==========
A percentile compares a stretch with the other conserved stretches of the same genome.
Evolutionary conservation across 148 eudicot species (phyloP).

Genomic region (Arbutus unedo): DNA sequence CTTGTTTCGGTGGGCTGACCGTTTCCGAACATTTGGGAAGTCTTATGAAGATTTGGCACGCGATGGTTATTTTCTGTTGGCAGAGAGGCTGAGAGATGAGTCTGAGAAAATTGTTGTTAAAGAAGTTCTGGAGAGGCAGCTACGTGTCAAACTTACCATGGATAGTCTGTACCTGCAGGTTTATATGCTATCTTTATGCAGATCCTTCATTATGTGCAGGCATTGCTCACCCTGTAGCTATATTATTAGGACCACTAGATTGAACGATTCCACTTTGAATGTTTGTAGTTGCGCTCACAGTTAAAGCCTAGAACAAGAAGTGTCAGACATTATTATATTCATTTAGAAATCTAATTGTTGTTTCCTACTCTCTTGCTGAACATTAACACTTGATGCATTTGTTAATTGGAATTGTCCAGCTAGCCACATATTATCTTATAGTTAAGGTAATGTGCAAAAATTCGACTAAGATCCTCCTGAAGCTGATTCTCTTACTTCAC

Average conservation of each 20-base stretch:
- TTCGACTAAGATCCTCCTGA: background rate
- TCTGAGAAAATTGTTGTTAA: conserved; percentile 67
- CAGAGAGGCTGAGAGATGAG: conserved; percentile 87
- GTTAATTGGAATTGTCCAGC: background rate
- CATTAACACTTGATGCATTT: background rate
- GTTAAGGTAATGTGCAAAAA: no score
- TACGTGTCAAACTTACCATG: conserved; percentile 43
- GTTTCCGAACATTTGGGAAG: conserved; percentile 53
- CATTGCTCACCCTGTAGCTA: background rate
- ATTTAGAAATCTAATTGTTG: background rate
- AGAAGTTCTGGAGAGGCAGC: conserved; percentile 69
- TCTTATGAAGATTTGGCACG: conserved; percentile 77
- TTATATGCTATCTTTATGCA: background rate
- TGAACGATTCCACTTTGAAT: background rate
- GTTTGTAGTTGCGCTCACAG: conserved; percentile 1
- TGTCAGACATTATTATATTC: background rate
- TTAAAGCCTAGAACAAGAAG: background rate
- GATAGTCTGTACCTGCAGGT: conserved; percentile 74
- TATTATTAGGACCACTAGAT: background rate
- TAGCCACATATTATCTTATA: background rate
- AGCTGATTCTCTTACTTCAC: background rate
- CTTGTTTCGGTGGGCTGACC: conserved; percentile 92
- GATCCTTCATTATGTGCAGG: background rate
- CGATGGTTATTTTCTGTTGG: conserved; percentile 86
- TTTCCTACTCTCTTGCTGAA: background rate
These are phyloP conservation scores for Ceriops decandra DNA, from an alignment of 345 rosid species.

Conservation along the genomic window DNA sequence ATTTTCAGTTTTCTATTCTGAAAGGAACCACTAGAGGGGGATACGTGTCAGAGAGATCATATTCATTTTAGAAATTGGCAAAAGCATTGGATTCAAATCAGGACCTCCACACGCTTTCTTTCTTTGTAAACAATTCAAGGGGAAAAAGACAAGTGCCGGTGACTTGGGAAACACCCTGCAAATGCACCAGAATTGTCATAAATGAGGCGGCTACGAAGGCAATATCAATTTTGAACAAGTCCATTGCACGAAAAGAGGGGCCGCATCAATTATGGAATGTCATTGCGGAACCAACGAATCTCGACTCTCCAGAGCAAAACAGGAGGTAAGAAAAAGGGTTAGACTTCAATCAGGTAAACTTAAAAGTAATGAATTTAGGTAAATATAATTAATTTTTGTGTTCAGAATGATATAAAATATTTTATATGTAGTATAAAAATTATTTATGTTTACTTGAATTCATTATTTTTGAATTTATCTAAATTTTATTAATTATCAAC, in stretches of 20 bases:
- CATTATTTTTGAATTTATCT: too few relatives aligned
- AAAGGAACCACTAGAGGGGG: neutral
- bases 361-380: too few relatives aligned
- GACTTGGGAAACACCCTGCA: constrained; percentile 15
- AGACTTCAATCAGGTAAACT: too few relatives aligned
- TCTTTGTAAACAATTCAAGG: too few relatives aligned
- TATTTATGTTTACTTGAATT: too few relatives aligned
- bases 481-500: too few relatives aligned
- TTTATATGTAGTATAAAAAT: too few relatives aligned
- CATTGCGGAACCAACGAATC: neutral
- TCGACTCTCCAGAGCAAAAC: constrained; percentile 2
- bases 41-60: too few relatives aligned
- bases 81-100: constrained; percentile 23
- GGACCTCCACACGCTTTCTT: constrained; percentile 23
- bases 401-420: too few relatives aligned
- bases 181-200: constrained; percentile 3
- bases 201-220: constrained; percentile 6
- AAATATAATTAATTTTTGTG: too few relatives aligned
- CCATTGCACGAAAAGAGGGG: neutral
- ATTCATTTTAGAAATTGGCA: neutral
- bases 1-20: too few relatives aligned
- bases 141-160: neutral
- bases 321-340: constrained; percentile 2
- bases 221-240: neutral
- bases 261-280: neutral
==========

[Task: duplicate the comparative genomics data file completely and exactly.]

A percentile compares a stretch with the other conserved stretches of the same genome.
Evolutionary conservation across 148 eudicot species (phyloP).

Genomic region (Arbutus unedo): DNA sequence CTTGTTTCGGTGGGCTGACCGTTTCCGAACATTTGGGAAGTCTTATGAAGATTTGGCACGCGATGGTTATTTTCTGTTGGCAGAGAGGCTGAGAGATGAGTCTGAGAAAATTGTTGTTAAAGAAGTTCTGGAGAGGCAGCTACGTGTCAAACTTACCATGGATAGTCTGTACCTGCAGGTTTATATGCTATCTTTATGCAGATCCTTCATTATGTGCAGGCATTGCTCACCCTGTAGCTATATTATTAGGACCACTAGATTGAACGATTCCACTTTGAATGTTTGTAGTTGCGCTCACAGTTAAAGCCTAGAACAAGAAGTGTCAGACATTATTATATTCATTTAGAAATCTAATTGTTGTTTCCTACTCTCTTGCTGAACATTAACACTTGATGCATTTGTTAATTGGAATTGTCCAGCTAGCCACATATTATCTTATAGTTAAGGTAATGTGCAAAAATTCGACTAAGATCCTCCTGAAGCTGATTCTCTTACTTCAC

Average conservation of each 20-base stretch:
- TTCGACTAAGATCCTCCTGA: background rate
- TCTGAGAAAATTGTTGTTAA: conserved; percentile 67
- CAGAGAGGCTGAGAGATGAG: conserved; percentile 87
- GTTAATTGGAATTGTCCAGC: background rate
- CATTAACACTTGATGCATTT: background rate
- GTTAAGGTAATGTGCAAAAA: no score
- TACGTGTCAAACTTACCATG: conserved; percentile 43
- GTTTCCGAACATTTGGGAAG: conserved; percentile 53
- CATTGCTCACCCTGTAGCTA: background rate
- ATTTAGAAATCTAATTGTTG: background rate
- AGAAGTTCTGGAGAGGCAGC: conserved; percentile 69
- TCTTATGAAGATTTGGCACG: conserved; percentile 77
- TTATATGCTATCTTTATGCA: background rate
- TGAACGATTCCACTTTGAAT: background rate
- GTTTGTAGTTGCGCTCACAG: conserved; percentile 1
- TGTCAGACATTATTATATTC: background rate
- TTAAAGCCTAGAACAAGAAG: background rate
- GATAGTCTGTACCTGCAGGT: conserved; percentile 74
- TATTATTAGGACCACTAGAT: background rate
- TAGCCACATATTATCTTATA: background rate
- AGCTGATTCTCTTACTTCAC: background rate
- CTTGTTTCGGTGGGCTGACC: conserved; percentile 92
- GATCCTTCATTATGTGCAGG: background rate
- CGATGGTTATTTTCTGTTGG: conserved; percentile 86
- TTTCCTACTCTCTTGCTGAA: background rate
These are phyloP conservation scores for Ceriops decandra DNA, from an alignment of 345 rosid species.

Conservation along the genomic window DNA sequence ATTTTCAGTTTTCTATTCTGAAAGGAACCACTAGAGGGGGATACGTGTCAGAGAGATCATATTCATTTTAGAAATTGGCAAAAGCATTGGATTCAAATCAGGACCTCCACACGCTTTCTTTCTTTGTAAACAATTCAAGGGGAAAAAGACAAGTGCCGGTGACTTGGGAAACACCCTGCAAATGCACCAGAATTGTCATAAATGAGGCGGCTACGAAGGCAATATCAATTTTGAACAAGTCCATTGCACGAAAAGAGGGGCCGCATCAATTATGGAATGTCATTGCGGAACCAACGAATCTCGACTCTCCAGAGCAAAACAGGAGGTAAGAAAAAGGGTTAGACTTCAATCAGGTAAACTTAAAAGTAATGAATTTAGGTAAATATAATTAATTTTTGTGTTCAGAATGATATAAAATATTTTATATGTAGTATAAAAATTATTTATGTTTACTTGAATTCATTATTTTTGAATTTATCTAAATTTTATTAATTATCAAC, in stretches of 20 bases:
- CATTATTTTTGAATTTATCT: too few relatives aligned
- AAAGGAACCACTAGAGGGGG: neutral
- bases 361-380: too few relatives aligned
- GACTTGGGAAACACCCTGCA: constrained; percentile 15
- AGACTTCAATCAGGTAAACT: too few relatives aligned
- TCTTTGTAAACAATTCAAGG: too few relatives aligned
- TATTTATGTTTACTTGAATT: too few relatives aligned
- bases 481-500: too few relatives aligned
- TTTATATGTAGTATAAAAAT: too few relatives aligned
- CATTGCGGAACCAACGAATC: neutral
- TCGACTCTCCAGAGCAAAAC: constrained; percentile 2
- bases 41-60: too few relatives aligned
- bases 81-100: constrained; percentile 23
- GGACCTCCACACGCTTTCTT: constrained; percentile 23
- bases 401-420: too few relatives aligned
- bases 181-200: constrained; percentile 3
- bases 201-220: constrained; percentile 6
- AAATATAATTAATTTTTGTG: too few relatives aligned
- CCATTGCACGAAAAGAGGGG: neutral
- ATTCATTTTAGAAATTGGCA: neutral
- bases 1-20: too few relatives aligned
- bases 141-160: neutral
- bases 321-340: constrained; percentile 2
- bases 221-240: neutral
- bases 261-280: neutral